Though we hated to part with our new friends in the Olympic Peninsula area of northern Washington state,
we were more than ready for a ferry ride across to Seattle, WA. Our little teardrop trailer has never before traveled by boat but settled in like an old pro.
Our 80-pound dog never quite acquired her sea legs and shivered her timbers until she found dry land again.
The views were spectacular on a sunny, though cool, day. We took the Bainbridge-Seattle ferry. It was smooth sailing all the way.
Though the transition from water to land was easy for some,
waterfront Seattle was difficult to navigate with our teardrop trailer. Parking was impossible down by the waterfront, so we instead took a scenic drive through the various hoods and vowed to revisit without trailer and dog someday.
By mid-afternoon, we arrived at Denny Creek campground in the Mt. Baker-Snowqualmie area of Washington, east of Seattle on I-90 about halfway to Ellensburg.
Though we had a stream in our backyard and gorgeous campsites all around us, it became unseasonably cold and cloudy and there was far too much highway noise throughout the night. Otherwise, it’s a lovely campground. Despite the highway noise (which seems like white noise after a while), we enjoyed our stay and would consider it again the next time around.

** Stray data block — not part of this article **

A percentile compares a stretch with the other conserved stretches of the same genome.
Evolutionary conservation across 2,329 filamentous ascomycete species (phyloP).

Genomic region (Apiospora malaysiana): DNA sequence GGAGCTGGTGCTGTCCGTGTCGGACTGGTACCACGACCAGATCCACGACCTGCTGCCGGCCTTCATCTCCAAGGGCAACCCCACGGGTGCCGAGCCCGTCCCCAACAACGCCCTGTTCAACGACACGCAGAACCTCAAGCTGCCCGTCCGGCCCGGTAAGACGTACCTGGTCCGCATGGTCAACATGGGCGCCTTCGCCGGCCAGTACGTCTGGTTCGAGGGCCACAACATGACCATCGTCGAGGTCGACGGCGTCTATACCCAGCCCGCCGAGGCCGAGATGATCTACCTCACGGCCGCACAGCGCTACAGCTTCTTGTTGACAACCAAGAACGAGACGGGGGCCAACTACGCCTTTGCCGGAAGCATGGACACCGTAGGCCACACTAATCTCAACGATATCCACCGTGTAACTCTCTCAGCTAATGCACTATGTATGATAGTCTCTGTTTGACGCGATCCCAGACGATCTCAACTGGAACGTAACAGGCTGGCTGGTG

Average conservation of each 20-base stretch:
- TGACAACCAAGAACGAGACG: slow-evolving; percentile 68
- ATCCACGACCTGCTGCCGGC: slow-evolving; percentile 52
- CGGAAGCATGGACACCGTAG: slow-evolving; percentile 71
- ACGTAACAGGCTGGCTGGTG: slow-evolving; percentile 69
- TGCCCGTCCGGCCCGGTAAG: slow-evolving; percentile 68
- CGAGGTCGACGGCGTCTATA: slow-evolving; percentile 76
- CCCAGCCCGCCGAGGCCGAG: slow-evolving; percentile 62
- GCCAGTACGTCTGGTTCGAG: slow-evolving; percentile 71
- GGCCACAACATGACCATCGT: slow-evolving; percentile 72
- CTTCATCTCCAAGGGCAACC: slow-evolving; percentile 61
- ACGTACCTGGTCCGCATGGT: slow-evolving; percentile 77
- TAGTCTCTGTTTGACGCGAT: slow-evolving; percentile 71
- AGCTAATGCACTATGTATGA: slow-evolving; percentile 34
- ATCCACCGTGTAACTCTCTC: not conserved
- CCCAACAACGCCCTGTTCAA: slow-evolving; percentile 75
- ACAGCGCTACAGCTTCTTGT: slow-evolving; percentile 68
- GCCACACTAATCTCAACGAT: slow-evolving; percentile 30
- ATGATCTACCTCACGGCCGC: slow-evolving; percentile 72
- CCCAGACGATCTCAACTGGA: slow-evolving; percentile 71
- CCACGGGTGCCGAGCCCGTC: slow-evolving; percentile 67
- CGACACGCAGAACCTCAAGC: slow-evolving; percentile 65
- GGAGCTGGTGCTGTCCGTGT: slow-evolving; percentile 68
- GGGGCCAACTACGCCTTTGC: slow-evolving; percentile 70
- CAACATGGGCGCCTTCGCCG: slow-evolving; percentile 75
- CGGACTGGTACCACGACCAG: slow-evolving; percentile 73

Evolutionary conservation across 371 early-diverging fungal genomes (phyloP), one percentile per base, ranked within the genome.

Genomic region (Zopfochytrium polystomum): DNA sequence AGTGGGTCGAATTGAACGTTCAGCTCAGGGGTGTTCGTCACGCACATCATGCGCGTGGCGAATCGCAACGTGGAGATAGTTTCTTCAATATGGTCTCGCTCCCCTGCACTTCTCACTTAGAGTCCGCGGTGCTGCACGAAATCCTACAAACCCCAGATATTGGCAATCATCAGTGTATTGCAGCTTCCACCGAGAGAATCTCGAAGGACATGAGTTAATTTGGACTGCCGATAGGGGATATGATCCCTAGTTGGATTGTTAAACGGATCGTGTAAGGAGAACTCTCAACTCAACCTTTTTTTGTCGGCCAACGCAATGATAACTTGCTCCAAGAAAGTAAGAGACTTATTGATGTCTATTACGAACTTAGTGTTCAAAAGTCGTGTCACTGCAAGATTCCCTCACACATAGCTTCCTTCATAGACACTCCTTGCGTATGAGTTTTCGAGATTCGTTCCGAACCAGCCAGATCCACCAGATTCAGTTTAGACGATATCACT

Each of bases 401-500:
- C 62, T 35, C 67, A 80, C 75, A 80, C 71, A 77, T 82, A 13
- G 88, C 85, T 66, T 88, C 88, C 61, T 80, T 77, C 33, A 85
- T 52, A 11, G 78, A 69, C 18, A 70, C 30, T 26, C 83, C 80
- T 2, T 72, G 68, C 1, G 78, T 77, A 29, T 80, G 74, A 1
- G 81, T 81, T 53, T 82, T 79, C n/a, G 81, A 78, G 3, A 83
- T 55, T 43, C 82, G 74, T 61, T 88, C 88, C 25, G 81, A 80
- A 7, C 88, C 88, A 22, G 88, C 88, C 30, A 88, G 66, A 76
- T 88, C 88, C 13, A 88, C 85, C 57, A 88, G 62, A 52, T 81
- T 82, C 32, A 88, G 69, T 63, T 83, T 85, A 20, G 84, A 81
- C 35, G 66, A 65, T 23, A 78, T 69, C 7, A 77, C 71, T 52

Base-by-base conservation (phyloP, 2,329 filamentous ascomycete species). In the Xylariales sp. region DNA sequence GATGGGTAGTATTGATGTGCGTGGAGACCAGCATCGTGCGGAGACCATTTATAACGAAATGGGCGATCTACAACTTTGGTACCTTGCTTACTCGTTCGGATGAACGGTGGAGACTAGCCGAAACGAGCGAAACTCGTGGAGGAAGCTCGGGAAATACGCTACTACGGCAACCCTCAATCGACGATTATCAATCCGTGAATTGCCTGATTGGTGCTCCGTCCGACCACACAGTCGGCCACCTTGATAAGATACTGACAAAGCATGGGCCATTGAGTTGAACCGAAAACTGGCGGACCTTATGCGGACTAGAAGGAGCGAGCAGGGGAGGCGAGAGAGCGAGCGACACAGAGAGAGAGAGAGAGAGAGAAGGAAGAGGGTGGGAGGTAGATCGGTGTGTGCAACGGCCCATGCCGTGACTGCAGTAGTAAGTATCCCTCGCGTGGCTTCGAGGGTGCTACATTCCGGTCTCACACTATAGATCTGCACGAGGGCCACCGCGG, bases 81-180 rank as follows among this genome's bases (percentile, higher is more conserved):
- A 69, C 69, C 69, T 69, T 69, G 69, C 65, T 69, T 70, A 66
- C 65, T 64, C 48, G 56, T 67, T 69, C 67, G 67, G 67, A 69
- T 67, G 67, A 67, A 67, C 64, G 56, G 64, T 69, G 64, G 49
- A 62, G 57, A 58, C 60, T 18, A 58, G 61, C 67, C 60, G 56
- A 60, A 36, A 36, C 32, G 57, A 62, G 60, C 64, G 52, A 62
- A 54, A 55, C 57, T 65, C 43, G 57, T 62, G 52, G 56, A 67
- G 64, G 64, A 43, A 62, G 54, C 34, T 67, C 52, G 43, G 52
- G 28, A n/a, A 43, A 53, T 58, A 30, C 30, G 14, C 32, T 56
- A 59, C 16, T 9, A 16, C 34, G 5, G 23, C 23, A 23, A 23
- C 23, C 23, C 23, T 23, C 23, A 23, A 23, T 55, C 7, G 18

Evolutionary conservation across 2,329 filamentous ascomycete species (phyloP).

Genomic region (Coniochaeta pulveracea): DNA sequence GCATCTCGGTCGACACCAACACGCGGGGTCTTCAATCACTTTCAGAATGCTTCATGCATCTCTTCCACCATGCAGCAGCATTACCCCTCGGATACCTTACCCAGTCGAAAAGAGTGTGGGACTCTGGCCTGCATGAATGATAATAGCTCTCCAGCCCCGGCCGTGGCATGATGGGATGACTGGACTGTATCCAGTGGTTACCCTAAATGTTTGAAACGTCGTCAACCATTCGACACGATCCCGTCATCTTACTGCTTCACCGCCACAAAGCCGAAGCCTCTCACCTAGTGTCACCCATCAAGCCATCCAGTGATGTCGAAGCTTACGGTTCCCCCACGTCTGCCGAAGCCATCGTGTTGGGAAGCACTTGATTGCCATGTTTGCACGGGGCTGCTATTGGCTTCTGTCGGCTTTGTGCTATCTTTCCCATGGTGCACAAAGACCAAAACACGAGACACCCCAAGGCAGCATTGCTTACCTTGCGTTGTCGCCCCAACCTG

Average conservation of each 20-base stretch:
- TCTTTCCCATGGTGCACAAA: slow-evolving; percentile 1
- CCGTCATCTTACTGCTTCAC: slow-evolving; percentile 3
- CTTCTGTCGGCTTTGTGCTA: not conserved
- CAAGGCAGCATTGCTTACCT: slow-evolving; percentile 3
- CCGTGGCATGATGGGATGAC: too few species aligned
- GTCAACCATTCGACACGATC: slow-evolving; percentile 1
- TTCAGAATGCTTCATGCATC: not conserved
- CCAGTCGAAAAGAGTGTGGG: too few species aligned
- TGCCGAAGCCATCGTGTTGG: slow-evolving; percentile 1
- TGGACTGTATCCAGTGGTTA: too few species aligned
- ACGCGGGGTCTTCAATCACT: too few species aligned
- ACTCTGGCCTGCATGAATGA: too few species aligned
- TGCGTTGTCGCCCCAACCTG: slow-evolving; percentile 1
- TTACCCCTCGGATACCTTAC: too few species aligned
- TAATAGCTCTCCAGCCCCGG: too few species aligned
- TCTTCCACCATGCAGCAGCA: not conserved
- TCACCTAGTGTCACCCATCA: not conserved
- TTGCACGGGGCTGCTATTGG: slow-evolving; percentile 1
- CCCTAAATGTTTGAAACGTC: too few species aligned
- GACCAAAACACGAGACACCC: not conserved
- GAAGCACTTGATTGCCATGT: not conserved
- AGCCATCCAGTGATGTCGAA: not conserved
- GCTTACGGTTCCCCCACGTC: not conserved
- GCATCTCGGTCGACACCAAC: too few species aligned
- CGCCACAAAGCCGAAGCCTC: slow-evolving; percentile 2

Mark caught a picture of me in a more reflective moment. You’ll notice I have a black-eye in this picture. I’ve been doing my best to hide it since I acquired it three weeks ago in New York, but it’s taking forever to fade away and is beginning to annoy me. C’mon, man! I’m ready to get back to normal!
I could tell you some tall stories about how I acquired that black eye, but truth is it was a five-year child that did me in–a tough, New York born-and-raised child, but still just a child. Mostly, I only pay attention to my black-n-blue face when I see my reflection in a mirror or in the multitude of pictures I’ve taken since but have tossed in the can.
Maybe I should know this–being from New York and all–but how long is it supposed to take for a black eye to fade from black? Mark is sweet. He just says, “Baby, your face may be black and blue, but your hair looks gorgeous!” That’s my man. He sees the bright side of everything. Anyway, camping and vanity don’t mix, so on with the show!
Tomorrow we travel and rendezvous with old friends at a KOA campground in Spokane. Tim is a great cook and promises to make us dinner. Yeah, baby!
To see our original trip route map, click on the first post of this mini-series:
If you have any questions about where we’ve been, any aspects of the experience we didn’t share here, please use our ‘Contact’ page to send us an email with your question(s). We’ll do our best to provide you the answer if we know it or will at least fabricate something entirely convincing.
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